Last year saw the first ever drop in new HIV diagnoses among gay and bisexual men since the start of the epidemic, and the biggest overall drop on record. Clearly we have the required tools to prevent more people from becoming HIV positive – but, the big question is, are you using them?
A sexy new campaign from It Starts With Me for this summer is all about how to stop HIV and choosing the best option
(or options) for you:
1 Condoms – the best way to protect yourself against STIs, including HIV
2 HIV Testing – testing for HIV has never been easier, quicker or more convenient
3 PrEP – the HIV prevention pill can be taken daily or ‘event based’, which is as and when you need it
4 Treatment – people living with HIV who are on effective treatment can’t pass on HIV
The vibrant new campaign features real people who are playing their part in stopping HIV, whether that’s using condoms, testing regularly, taking pre-exposure prophylaxis, known as PrEP or, if they’re living with HIV, through treatment which stop the virus being passed on. We spoke to Sadiq, Jack, Phil and Sameer.
Jack: I test regularly
There’s been loads of progress in testing for HIV. It’s quicker and easier than ever before. You can get tested at a clinic or test yourself at home and get a result within 15 minutes.
‘For the first years of having sex, HIV wasn’t something that was on my radar, even though it should’ve been’ says Jack.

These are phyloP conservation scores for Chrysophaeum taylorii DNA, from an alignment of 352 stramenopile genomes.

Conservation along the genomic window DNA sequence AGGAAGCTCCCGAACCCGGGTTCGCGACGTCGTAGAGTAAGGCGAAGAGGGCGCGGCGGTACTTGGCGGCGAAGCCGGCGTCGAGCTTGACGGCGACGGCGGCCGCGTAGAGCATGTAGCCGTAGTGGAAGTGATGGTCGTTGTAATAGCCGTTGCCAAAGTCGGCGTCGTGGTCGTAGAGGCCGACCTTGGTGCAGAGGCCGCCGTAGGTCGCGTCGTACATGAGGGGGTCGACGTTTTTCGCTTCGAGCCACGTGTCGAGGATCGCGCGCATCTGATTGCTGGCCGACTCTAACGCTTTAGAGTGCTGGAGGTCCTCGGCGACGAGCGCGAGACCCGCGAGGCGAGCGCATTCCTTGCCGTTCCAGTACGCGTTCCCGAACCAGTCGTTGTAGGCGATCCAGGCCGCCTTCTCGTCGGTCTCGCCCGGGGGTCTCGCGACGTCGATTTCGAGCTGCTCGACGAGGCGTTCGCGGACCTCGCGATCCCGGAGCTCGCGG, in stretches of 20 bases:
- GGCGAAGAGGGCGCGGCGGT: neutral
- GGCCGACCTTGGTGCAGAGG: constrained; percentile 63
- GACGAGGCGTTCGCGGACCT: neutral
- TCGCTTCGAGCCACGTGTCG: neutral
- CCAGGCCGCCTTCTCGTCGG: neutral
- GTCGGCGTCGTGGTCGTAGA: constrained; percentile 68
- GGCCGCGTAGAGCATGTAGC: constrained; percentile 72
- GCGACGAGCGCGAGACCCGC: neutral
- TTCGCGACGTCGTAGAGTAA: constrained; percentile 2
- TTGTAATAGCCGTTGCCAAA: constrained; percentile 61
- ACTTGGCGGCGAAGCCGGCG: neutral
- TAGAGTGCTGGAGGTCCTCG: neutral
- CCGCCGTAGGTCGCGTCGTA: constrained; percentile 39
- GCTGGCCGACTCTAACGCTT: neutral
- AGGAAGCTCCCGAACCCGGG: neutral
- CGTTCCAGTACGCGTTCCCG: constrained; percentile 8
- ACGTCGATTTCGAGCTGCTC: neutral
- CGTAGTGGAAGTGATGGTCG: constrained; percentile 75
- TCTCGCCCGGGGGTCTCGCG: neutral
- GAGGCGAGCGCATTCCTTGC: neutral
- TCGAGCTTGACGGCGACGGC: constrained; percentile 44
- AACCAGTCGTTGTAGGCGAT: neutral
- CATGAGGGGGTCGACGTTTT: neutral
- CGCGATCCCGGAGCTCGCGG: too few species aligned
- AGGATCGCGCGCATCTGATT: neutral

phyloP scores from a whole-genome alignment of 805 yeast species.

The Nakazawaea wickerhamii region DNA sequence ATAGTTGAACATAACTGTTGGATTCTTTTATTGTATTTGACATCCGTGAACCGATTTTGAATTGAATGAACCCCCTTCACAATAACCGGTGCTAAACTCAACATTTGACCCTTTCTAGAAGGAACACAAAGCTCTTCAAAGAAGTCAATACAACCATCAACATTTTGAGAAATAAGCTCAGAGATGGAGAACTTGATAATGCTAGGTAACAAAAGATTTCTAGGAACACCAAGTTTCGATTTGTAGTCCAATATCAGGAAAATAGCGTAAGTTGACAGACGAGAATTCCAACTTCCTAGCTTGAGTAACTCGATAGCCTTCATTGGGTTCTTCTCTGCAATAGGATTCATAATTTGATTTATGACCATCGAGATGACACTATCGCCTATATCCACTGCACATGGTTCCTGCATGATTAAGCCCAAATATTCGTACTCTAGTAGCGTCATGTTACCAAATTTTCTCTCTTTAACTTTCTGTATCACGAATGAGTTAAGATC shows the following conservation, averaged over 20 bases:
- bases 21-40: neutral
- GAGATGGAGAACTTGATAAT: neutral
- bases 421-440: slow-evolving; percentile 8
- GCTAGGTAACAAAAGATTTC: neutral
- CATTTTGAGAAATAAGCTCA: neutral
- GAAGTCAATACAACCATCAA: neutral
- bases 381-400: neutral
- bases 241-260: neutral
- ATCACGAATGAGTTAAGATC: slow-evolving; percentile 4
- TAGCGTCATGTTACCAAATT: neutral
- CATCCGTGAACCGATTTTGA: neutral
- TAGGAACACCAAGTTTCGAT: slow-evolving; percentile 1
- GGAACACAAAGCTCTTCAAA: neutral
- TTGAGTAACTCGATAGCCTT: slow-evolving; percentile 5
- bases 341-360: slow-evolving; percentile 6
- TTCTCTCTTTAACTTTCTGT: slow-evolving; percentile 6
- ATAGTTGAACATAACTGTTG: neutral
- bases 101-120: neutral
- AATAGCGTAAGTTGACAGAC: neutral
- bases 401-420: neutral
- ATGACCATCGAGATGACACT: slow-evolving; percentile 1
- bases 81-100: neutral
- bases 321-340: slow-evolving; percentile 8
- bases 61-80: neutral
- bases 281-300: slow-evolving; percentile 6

‘I had no gay friends when I was a teenager, and it wasn’t until I moved to London at 20 and had a strong circle of gay friends that I realised gay men are more impacted by HIV.
‘But I didn’t have an STI test until I was 21. I was too embarrassed before that, but there’s obviously nothing to be embarrassed about.
‘Now I test regularly for STIs and, while I mainly test at the clinic, I think it’s great there are more options available like self testing and home sampling.’
Phil: I’m taking PrEP
Phil Samba, 28, is stopping HIV by using PrEP and discussing his experiences with it. As a black gay man of African origin, he’s from three categories of people that are disproportionately affected by HIV making it especially important for him to take care of his sexual health. He takes PrEP to ensure he’s protected against HIV.
‘PrEP makes my life so much easier. I used to constantly worry after having sex – getting HIV was always in the back of my head,’ says Phil.
‘PrEP relieves me of all anxiety. I can take it once a day alongside my hay fever medicine and I no longer have to stress about transmission whenever I sleep with a guy.
‘I get tested for STIs every three months as part of the PrEP trial and I get tested monthly as an extra precaution.’
‘I would love to see PrEP talked about and discussed among more people who need it most, not just gay men but black Africans and trans women. If we can stop more people from becoming HIV positive using PrEP, why aren’t we using it more?
‘If people get tested, people take PrEP and people living with HIV take treatment, which means they can’t pass on HIV, we should be in the position to end HIV transmission within my lifetime. I want to see that.
‘The backlash against PrEP is similar to the pill when it first came out, in that everyone shunned it and said ‘these women are just going to sleep around’ and that’s how it’s talked about among many gay men at the moment.
‘But that narrative is unhelpful. If anyone thinks they could benefit, they should absolutely look into it.’